30 Days of Sobriety, picture of a calendar with a red tack on day 30.

What do you need after you reach 30 days of Sobriety? You need to continue to treat your addiction or alcoholism.

Even though 30 days of sobriety is a big accomplishment, many chronic relapsers are unable to stay sober much longer. 

It’s an extremely delicate time in recovery. 

Recovery should last a lifetime. Often an alcoholic has drunk heavily for most of his or her life, and to consistently break habits, change attitudes, and behave differently after 30 days is unfortunately unlikely.

Often what we learn in a treatment center or a 12-step based meeting cannot stick if we do not have the resources to continue treating alcoholism or addiction. 

Chronic Problem

Addiction and alcoholism are chronic problems. They do not go away just by us wanting them to. It requires action and a complete psychic change, attitude adjustment or spiritual awakening. 

Just because an addict or alcoholic wants to stay stopped, does not mean that he or she will. Will power has little to do with stopping. Even though most alcoholics have great willpower when it comes to things like work, their will power is not existent in stopping drugs and alcohol. 

Addiction and alcoholism have two distinct symptoms, which affects every alcoholic the same. 

Either you cannot quit entirely, or when you start you do way more than you intended. 

Why is it so difficult to stay stopped?

For whatever reason, alcoholics think they can control and enjoy their drinking at the same time. 

The thing about alcoholics and addicts is that they are rarely enjoying themselves while they mentally control their drinking. They also are not enjoying it if they are controlling it. 

Instead, they are flying through the stage of mild intoxication. While flying through mild intoxication we end up going on a spree. Consequences are bound to happen: car wreck, jail, divorce, ect.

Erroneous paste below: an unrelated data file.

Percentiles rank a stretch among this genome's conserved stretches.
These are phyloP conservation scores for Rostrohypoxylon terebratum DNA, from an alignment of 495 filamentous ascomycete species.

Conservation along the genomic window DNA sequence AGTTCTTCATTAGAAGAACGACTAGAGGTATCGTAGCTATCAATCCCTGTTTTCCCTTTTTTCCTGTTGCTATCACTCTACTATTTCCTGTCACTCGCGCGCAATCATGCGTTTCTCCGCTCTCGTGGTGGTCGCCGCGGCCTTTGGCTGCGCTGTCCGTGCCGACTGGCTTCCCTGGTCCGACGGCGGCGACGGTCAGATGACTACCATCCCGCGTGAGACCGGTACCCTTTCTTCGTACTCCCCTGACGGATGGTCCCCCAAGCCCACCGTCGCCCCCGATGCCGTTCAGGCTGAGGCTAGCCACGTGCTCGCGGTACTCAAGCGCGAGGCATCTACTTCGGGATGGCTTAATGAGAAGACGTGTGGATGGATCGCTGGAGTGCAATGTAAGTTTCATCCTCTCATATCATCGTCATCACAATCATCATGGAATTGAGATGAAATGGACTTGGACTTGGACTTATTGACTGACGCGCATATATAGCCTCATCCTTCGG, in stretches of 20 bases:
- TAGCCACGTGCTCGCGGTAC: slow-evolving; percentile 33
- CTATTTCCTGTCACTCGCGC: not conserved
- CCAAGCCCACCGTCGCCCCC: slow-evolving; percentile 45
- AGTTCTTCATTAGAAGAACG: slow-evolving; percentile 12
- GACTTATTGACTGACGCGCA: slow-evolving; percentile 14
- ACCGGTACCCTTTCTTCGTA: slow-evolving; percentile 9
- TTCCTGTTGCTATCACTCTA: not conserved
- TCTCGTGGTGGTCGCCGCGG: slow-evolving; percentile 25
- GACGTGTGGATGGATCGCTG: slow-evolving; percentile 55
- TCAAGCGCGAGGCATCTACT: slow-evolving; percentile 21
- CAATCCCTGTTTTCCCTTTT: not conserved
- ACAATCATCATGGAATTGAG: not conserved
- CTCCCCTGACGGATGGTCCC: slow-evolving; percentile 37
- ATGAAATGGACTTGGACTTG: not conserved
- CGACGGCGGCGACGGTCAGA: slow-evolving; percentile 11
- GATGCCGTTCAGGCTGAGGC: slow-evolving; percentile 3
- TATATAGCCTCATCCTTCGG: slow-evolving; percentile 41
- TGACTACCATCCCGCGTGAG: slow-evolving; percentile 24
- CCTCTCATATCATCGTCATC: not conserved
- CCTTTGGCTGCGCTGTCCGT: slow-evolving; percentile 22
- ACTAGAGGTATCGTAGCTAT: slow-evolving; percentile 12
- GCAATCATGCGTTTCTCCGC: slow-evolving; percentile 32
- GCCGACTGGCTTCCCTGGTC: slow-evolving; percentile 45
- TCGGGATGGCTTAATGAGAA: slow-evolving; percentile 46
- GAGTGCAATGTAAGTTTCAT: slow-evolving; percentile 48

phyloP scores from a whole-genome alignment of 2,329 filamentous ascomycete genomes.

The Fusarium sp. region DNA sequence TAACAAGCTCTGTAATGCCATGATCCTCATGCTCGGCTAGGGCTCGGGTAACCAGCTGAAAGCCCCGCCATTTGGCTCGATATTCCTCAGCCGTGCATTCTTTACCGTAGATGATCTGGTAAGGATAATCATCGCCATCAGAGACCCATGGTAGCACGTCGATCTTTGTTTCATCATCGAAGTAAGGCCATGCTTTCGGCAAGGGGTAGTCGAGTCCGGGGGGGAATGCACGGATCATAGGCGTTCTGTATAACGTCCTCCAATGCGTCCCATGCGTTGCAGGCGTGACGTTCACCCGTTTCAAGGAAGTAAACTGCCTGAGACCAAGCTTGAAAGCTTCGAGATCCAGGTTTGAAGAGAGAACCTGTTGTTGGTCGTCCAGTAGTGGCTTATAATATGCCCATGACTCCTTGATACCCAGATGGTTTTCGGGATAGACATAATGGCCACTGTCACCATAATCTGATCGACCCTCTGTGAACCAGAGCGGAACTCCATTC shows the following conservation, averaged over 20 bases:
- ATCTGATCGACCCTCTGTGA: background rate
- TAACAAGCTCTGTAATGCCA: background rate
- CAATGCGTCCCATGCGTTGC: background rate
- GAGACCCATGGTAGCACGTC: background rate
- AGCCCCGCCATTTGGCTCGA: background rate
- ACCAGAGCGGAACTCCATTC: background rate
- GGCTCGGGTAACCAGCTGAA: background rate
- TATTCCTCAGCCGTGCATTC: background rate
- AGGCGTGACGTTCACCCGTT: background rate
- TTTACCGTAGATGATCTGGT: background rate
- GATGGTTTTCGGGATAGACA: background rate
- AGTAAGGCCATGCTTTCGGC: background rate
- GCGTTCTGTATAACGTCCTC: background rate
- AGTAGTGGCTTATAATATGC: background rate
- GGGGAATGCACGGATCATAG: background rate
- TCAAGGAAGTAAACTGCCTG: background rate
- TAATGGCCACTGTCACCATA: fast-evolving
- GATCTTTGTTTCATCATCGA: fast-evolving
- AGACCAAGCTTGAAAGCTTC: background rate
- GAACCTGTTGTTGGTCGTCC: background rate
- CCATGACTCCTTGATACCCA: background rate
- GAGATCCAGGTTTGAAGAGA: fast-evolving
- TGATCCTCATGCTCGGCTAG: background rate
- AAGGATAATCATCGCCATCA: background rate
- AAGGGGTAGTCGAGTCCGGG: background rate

Some of these consequences will wake us up and we emerge remorseful with a stronger than ever resolution to quit entirely forever. 

But we don’t.

Instead, we cannot stay stopped. Our mind tells us that despite the consequences of the past, this time it is going to be different. No matter how we used or drank the last time, this time it is going to be different. 

The Big Book’s Warning

Alcoholics Anonymous has a HUGE warning for people who are just getting sober. 

The fact is that most alcoholics, for reasons yet obscure, have lost the power of choice in drink. Our so-called will power becomes practically nonexistent. We are unable, at certain times, to bring into our consciousness with sufficient force the memory of the suffering and humiliation of even a week or a month ago. We are without defense against the first drink.

The almost certain consequences that follow taking even a glass of beer do not crowd into the mind to deter us. 

Alcoholics Anonymous, Page 24

Alcoholics Anonymous Meetings and 30 Days of Sobriety

If your solution is only to go to meetings, then you might struggle, depending on the meeting you go to and if you get a sponsor.  

A big misconception in A.A. land is that if you go to a meeting then you are doing the program. It’s not true. 

The program is actually doing the steps in the book. A.A. meetings help you find people you can help and helps you build a community and support group.  

If you are just going to meetings and you are a true alcoholic — and you are not doing the steps outlined in the book — you are headed for trouble.

Treatment and 30 Days of sobriety. 

The same warning is true for people getting out of a treatment center after a 30, 60, or 90-day drug treatment program

Treatment centers should give you a discharge plan that will help you continue to treat your chronic condition. However, many people do not see the importance of continuous treatment. 

People coming out of a treatment center often fall into the same thinking, too, that they can go to a meeting and be okay. 

Unfortunately, this disease does not work that way. 

The Chronic Relapser and 30 Days of Sobriety

The chronic relapser is someone who has lost the ability to control any form of his or her drinking. 

Although some have had bouts of moderation, most are characterized by multiple treatment attempts.  Some will begin using as soon as they leave jail or treatment to get high again. 

Burning Tree Programs

If you need to go back to treatment to have long term recovery, call Burning Tree Programs. Our admission specialists can help you find a program to fit your needs. 

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